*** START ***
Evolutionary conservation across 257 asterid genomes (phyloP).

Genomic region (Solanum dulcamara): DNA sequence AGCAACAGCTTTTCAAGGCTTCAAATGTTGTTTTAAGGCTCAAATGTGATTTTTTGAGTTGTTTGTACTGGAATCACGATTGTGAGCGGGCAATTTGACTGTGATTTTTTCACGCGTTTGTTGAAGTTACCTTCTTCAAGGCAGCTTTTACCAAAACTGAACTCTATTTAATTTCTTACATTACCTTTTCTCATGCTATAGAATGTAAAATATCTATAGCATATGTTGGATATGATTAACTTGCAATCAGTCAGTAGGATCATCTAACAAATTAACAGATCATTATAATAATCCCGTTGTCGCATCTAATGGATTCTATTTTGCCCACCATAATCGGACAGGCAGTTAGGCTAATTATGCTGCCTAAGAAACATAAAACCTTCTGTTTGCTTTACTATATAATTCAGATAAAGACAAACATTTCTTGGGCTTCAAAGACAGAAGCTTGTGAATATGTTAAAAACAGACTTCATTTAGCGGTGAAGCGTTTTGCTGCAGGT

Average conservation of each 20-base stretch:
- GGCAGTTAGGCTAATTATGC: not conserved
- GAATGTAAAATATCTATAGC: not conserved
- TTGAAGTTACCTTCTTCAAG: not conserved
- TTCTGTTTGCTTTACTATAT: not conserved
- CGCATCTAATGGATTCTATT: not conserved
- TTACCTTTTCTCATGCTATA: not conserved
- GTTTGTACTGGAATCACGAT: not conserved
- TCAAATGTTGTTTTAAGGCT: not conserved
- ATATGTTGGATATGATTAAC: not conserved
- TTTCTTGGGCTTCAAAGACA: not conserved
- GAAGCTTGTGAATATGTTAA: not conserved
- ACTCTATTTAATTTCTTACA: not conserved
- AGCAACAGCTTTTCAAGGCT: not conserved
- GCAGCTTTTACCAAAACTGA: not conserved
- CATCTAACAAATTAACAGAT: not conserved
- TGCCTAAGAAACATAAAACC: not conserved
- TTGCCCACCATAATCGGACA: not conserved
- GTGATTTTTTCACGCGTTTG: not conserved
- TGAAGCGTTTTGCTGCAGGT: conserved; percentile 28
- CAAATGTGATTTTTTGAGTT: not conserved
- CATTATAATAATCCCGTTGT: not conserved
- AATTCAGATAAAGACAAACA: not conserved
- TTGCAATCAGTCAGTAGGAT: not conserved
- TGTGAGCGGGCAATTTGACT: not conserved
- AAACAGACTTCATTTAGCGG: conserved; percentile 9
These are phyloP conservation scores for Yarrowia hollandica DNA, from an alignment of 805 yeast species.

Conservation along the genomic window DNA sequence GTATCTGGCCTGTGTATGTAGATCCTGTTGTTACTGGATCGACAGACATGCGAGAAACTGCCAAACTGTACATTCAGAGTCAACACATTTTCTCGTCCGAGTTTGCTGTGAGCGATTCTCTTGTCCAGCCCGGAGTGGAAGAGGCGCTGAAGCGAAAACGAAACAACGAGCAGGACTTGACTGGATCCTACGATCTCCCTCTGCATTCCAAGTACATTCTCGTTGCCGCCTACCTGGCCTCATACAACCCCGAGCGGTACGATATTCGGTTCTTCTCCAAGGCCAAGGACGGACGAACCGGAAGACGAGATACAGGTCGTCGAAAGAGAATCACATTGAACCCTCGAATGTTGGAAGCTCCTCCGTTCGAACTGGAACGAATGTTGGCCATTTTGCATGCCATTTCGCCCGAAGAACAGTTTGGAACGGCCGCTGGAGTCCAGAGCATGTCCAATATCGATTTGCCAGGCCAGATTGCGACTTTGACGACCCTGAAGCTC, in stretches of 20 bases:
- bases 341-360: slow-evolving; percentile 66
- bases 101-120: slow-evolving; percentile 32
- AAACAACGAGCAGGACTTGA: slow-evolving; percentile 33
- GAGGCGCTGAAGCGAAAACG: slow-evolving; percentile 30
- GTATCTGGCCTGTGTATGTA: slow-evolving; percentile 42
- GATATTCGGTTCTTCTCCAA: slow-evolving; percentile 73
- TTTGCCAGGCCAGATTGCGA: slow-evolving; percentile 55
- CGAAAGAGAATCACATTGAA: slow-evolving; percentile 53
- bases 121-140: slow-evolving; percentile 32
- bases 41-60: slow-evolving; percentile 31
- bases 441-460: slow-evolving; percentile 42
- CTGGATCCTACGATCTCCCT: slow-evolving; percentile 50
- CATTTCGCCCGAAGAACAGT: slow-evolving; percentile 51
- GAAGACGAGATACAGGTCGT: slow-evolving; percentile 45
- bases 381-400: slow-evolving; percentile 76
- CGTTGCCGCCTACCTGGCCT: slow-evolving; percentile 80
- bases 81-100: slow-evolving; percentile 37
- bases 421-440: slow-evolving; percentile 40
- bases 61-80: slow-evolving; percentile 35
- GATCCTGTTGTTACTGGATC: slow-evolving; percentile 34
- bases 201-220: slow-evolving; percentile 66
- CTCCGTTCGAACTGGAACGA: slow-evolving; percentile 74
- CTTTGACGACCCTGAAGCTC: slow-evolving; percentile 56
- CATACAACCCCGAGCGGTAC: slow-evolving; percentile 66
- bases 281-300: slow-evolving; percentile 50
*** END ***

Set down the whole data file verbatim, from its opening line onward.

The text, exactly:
Evolutionary conservation across 257 asterid genomes (phyloP).

Genomic region (Solanum dulcamara): DNA sequence AGCAACAGCTTTTCAAGGCTTCAAATGTTGTTTTAAGGCTCAAATGTGATTTTTTGAGTTGTTTGTACTGGAATCACGATTGTGAGCGGGCAATTTGACTGTGATTTTTTCACGCGTTTGTTGAAGTTACCTTCTTCAAGGCAGCTTTTACCAAAACTGAACTCTATTTAATTTCTTACATTACCTTTTCTCATGCTATAGAATGTAAAATATCTATAGCATATGTTGGATATGATTAACTTGCAATCAGTCAGTAGGATCATCTAACAAATTAACAGATCATTATAATAATCCCGTTGTCGCATCTAATGGATTCTATTTTGCCCACCATAATCGGACAGGCAGTTAGGCTAATTATGCTGCCTAAGAAACATAAAACCTTCTGTTTGCTTTACTATATAATTCAGATAAAGACAAACATTTCTTGGGCTTCAAAGACAGAAGCTTGTGAATATGTTAAAAACAGACTTCATTTAGCGGTGAAGCGTTTTGCTGCAGGT

Average conservation of each 20-base stretch:
- GGCAGTTAGGCTAATTATGC: not conserved
- GAATGTAAAATATCTATAGC: not conserved
- TTGAAGTTACCTTCTTCAAG: not conserved
- TTCTGTTTGCTTTACTATAT: not conserved
- CGCATCTAATGGATTCTATT: not conserved
- TTACCTTTTCTCATGCTATA: not conserved
- GTTTGTACTGGAATCACGAT: not conserved
- TCAAATGTTGTTTTAAGGCT: not conserved
- ATATGTTGGATATGATTAAC: not conserved
- TTTCTTGGGCTTCAAAGACA: not conserved
- GAAGCTTGTGAATATGTTAA: not conserved
- ACTCTATTTAATTTCTTACA: not conserved
- AGCAACAGCTTTTCAAGGCT: not conserved
- GCAGCTTTTACCAAAACTGA: not conserved
- CATCTAACAAATTAACAGAT: not conserved
- TGCCTAAGAAACATAAAACC: not conserved
- TTGCCCACCATAATCGGACA: not conserved
- GTGATTTTTTCACGCGTTTG: not conserved
- TGAAGCGTTTTGCTGCAGGT: conserved; percentile 28
- CAAATGTGATTTTTTGAGTT: not conserved
- CATTATAATAATCCCGTTGT: not conserved
- AATTCAGATAAAGACAAACA: not conserved
- TTGCAATCAGTCAGTAGGAT: not conserved
- TGTGAGCGGGCAATTTGACT: not conserved
- AAACAGACTTCATTTAGCGG: conserved; percentile 9
These are phyloP conservation scores for Yarrowia hollandica DNA, from an alignment of 805 yeast species.

Conservation along the genomic window DNA sequence GTATCTGGCCTGTGTATGTAGATCCTGTTGTTACTGGATCGACAGACATGCGAGAAACTGCCAAACTGTACATTCAGAGTCAACACATTTTCTCGTCCGAGTTTGCTGTGAGCGATTCTCTTGTCCAGCCCGGAGTGGAAGAGGCGCTGAAGCGAAAACGAAACAACGAGCAGGACTTGACTGGATCCTACGATCTCCCTCTGCATTCCAAGTACATTCTCGTTGCCGCCTACCTGGCCTCATACAACCCCGAGCGGTACGATATTCGGTTCTTCTCCAAGGCCAAGGACGGACGAACCGGAAGACGAGATACAGGTCGTCGAAAGAGAATCACATTGAACCCTCGAATGTTGGAAGCTCCTCCGTTCGAACTGGAACGAATGTTGGCCATTTTGCATGCCATTTCGCCCGAAGAACAGTTTGGAACGGCCGCTGGAGTCCAGAGCATGTCCAATATCGATTTGCCAGGCCAGATTGCGACTTTGACGACCCTGAAGCTC, in stretches of 20 bases:
- bases 341-360: slow-evolving; percentile 66
- bases 101-120: slow-evolving; percentile 32
- AAACAACGAGCAGGACTTGA: slow-evolving; percentile 33
- GAGGCGCTGAAGCGAAAACG: slow-evolving; percentile 30
- GTATCTGGCCTGTGTATGTA: slow-evolving; percentile 42
- GATATTCGGTTCTTCTCCAA: slow-evolving; percentile 73
- TTTGCCAGGCCAGATTGCGA: slow-evolving; percentile 55
- CGAAAGAGAATCACATTGAA: slow-evolving; percentile 53
- bases 121-140: slow-evolving; percentile 32
- bases 41-60: slow-evolving; percentile 31
- bases 441-460: slow-evolving; percentile 42
- CTGGATCCTACGATCTCCCT: slow-evolving; percentile 50
- CATTTCGCCCGAAGAACAGT: slow-evolving; percentile 51
- GAAGACGAGATACAGGTCGT: slow-evolving; percentile 45
- bases 381-400: slow-evolving; percentile 76
- CGTTGCCGCCTACCTGGCCT: slow-evolving; percentile 80
- bases 81-100: slow-evolving; percentile 37
- bases 421-440: slow-evolving; percentile 40
- bases 61-80: slow-evolving; percentile 35
- GATCCTGTTGTTACTGGATC: slow-evolving; percentile 34
- bases 201-220: slow-evolving; percentile 66
- CTCCGTTCGAACTGGAACGA: slow-evolving; percentile 74
- CTTTGACGACCCTGAAGCTC: slow-evolving; percentile 56
- CATACAACCCCGAGCGGTAC: slow-evolving; percentile 66
- bases 281-300: slow-evolving; percentile 50